20 Books from the 20th-Century to Put on Your Reading List

When it comes to good reading in biblical and theological materials, one has to be choosy. You will never have time to read everything that is out there, but reading a wide variety of thought-provoking works has tremendous value for any student of or communicator of the Word of God.

We get caught up in "the latest and greatest" and often spend the majority of our time reading contemporary works. After all, these are people who understand our current cultural climate and may be the best suited for helping us communicate the Gospel in the age in which we live. So our bookshelves may become filled with the works of Francis Chan and David Platt on the popular level.....or the more scholarly works such as the latest from N. T. Wright or D. A. Carson. While I continue to benefit from insights from each of these and countless other contemporaries, I also encourage us not to neglect some of the "older" books. And this list doesn't even go WAY back...just to some of the books published in the 1900s that have benefited me.

The ones listed here are in no particular order of priority. Some of these authors may look more familiar to you than others (my entire list could have been the works of C. S. Lewis because he's that good), but I hope you'll check out the ones you have not already read.

 

1) Life Together by Dietrich Bonhoeffer (1939)

This is simply the most insightful book on Christian Fellowship that I have ever read. Every page is filled with quotes about the need for a healthy interdependence in the body of Christ. It's only about 120 pages, and it is a must-read for your library.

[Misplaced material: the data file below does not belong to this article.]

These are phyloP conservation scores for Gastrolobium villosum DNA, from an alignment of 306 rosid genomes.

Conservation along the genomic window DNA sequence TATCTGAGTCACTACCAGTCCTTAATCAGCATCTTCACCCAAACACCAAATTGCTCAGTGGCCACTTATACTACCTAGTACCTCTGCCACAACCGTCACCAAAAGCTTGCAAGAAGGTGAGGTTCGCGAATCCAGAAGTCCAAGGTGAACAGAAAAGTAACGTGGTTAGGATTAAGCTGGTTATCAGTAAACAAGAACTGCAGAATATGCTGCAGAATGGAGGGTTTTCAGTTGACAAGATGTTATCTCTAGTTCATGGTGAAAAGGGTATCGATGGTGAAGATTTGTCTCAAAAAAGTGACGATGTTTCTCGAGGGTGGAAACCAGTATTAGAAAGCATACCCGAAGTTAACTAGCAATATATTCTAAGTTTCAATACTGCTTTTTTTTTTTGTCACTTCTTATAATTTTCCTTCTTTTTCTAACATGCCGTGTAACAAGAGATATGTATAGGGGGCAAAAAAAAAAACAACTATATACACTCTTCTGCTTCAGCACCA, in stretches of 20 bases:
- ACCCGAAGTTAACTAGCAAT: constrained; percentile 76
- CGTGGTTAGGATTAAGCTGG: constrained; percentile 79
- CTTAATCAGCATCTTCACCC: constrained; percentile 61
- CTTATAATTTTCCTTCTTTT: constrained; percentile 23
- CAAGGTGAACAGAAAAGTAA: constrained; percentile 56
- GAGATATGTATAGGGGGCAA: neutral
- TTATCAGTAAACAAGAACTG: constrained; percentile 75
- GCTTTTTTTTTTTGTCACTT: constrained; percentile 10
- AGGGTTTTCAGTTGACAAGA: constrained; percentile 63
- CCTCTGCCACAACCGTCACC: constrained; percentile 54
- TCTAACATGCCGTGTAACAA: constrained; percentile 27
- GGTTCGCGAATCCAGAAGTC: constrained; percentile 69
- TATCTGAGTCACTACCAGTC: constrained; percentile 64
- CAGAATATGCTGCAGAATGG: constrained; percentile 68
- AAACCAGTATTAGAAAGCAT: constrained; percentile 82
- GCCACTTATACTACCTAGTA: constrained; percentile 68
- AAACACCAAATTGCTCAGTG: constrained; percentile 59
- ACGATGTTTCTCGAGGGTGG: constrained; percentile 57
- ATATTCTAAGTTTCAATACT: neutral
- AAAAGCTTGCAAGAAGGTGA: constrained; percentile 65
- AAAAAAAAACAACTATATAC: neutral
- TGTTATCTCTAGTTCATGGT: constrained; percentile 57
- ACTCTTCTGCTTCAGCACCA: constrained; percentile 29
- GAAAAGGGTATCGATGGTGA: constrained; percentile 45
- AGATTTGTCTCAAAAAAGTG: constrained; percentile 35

2) The Rise of Christianity by Rodney Stark (1996)

I only discovered this one recently. Stark is a sociologist of religion, and his work here goes beyond the pages of the Bible and into the timeline of the first four centuries. It explores the factors at work in the Christian faith growing from a small Jewish sect to being the dominant religion of world empire...in about 300 years...and not by means of the sword. Its insights into what attracted people to Christianity THEN still have relevance NOW.

 

 

 

 

3) The Everlasting Man by G. K. Chesterton (1925)

Anything by Chesterton is going to be heavy in content, so don't expect a fluffy read. But of all his works I've read, this is my favorite so far. It is a witty, insightful retelling of the history of the world's search for God and for answers to our deepest longings. This story culminates in the revelation of God in Jesus Christ, the One who clarifies the entirety of history.  

 

 

 

4) The Heart of the Yale Lectures by Batsell Barrett Baxter (1947)